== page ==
The Lin Beach House

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The Lin Beach House is an intimate, check-yourself-in-and-out guesthouse featuring its own cocktail bar, Days Like These, where you can sip custom-blended gins and botanical-infused spirits from Matchbook Distilling Company, a craft distillery in Greenport which also offers a “create your own gin experience”. Each room at the Lin Beach House is listed separately on Airbnb and starts from $300 per night. Check out Edie’s Room, Jane’s Suite, and Debbie’s Room.

The interiors of Sound View Greenport’s 55 guest rooms are inspired by modernist beachside homes.

The interiors of Sound View Greenport’s 55 guest rooms are inspired by modernist beachside homes.

Photo by Read McKendree

Sound View Greenport

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Another former ’50s motel, Sound View Greenport’s modern makeover was courtesy of design firm Studio Tack and Eagle Point Hotel Partners. The 55-room waterfront hotel, set on a quarter-mile stretch of the Long Island Sound, mixes New England modernist with coastal minimalism (think crisp, clean lines everywhere).

The area’s freshest seafood is a mainstay on the menu at Sound View’s restaurant, the Halyard. For drinks, head to its poolside bar called Jack’s Shack or grab an Adirondack chair in the sand at reservations-only Lowtide Beach Bar. After a restful night, start your morning sipping freshly roasted La Colombe coffee at the hotel’s divine ocean-facing lobby lounge.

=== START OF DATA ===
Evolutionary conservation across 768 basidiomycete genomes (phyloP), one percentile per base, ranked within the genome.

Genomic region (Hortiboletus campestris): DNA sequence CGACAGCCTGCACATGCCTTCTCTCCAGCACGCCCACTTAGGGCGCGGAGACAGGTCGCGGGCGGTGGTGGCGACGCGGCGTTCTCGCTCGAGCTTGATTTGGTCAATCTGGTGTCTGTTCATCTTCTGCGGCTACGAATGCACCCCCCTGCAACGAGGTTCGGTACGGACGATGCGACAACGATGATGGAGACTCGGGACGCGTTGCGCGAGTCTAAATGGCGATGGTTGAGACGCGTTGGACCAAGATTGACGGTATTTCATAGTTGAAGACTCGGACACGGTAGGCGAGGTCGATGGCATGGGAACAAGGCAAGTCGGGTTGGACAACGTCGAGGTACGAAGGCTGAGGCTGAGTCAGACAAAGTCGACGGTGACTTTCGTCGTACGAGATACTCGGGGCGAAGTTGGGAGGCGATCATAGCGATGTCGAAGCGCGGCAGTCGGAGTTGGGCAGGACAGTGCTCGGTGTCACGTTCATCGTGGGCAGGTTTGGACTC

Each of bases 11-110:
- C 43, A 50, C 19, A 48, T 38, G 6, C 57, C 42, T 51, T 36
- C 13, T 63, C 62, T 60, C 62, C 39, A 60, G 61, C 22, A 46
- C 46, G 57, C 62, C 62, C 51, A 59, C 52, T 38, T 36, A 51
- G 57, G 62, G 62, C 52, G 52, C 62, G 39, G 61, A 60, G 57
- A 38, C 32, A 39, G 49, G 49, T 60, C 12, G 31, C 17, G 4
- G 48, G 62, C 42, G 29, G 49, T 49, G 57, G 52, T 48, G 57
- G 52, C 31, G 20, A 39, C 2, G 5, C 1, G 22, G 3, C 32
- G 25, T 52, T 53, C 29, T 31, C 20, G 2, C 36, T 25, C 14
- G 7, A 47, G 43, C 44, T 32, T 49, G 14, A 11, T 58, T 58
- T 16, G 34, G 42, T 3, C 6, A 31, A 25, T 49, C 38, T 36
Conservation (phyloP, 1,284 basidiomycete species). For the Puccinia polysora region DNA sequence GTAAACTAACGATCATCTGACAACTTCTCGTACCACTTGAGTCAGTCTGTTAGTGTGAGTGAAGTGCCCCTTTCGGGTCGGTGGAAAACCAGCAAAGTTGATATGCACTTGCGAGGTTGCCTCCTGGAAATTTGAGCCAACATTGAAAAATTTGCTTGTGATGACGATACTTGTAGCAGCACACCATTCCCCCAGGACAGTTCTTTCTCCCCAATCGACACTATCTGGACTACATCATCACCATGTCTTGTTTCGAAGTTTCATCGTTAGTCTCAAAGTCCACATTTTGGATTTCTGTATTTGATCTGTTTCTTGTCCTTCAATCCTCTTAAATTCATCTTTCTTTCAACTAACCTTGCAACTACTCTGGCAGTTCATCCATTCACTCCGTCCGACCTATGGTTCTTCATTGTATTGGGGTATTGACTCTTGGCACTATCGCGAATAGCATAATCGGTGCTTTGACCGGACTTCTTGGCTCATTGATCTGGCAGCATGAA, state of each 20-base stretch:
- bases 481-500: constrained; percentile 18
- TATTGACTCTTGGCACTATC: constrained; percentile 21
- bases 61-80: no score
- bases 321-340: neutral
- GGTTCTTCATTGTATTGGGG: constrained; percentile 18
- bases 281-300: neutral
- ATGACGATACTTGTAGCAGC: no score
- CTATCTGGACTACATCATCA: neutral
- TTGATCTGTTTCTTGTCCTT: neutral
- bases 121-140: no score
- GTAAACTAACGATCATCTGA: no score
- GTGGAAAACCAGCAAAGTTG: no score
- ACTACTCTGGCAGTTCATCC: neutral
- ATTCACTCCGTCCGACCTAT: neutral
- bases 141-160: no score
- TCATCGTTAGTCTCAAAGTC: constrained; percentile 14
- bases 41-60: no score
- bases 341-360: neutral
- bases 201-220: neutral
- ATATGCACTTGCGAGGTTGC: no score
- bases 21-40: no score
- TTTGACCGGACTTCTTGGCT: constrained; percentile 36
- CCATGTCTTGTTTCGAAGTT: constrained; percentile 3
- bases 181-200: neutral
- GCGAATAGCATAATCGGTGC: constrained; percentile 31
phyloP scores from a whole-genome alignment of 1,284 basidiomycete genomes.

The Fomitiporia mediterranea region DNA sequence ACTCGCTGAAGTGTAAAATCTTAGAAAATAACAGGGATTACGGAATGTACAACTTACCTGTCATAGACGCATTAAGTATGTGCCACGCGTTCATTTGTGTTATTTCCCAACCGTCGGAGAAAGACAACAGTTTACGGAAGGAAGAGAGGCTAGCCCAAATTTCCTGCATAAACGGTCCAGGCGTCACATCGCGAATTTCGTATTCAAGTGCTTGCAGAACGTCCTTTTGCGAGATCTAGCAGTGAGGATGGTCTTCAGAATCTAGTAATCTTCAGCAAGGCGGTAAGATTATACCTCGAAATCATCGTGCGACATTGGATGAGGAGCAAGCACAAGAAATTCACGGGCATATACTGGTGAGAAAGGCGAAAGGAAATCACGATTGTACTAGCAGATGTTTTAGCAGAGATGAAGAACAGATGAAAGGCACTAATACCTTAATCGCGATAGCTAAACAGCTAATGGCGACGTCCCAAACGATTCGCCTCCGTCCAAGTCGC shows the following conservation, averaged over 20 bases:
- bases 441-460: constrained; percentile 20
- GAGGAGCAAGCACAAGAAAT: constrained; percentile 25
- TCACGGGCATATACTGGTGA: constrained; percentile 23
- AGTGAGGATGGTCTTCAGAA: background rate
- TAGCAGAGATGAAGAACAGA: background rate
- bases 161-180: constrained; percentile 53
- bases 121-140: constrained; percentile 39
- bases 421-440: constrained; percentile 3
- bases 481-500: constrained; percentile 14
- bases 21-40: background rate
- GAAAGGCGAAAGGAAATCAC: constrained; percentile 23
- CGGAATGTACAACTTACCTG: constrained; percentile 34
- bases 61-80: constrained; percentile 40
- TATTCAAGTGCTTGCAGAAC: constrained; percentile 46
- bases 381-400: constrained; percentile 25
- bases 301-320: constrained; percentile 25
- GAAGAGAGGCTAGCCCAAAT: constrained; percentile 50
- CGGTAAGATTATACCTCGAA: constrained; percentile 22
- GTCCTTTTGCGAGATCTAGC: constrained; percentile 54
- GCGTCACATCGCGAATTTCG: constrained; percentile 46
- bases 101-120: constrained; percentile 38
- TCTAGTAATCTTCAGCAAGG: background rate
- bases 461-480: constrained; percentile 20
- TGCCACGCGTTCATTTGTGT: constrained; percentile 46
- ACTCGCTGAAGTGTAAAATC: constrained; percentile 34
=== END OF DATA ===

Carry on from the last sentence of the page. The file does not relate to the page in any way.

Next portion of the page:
American Beech

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Closer to town but farther from the shore sits the stylish American Beech Hotel, a former horse stable turned hotel with a farm-to-table restaurant. It’s a great option for guests who want to be within walking distance of the town’s restaurants, bars, and boutiques, set in Greenport’s historic Stirling Square. Dog parents: Good news, this place is also pet friendly.

Where to go wine tasting on the North Fork

Long Island’s terroir has drawn comparisons to France’s Bordeaux region and the Napa Valley in California because all of these wine countries sit on approximately the same latitude. But Long Island’s saltwater sea breezes and moderate temperatures give the North Fork’s wines their own appeal, and to sip the best of them only requires a quick trip around the peninsula. Here are the towns—and the best wineries—to go wine tasting on Long Island’s North Fork.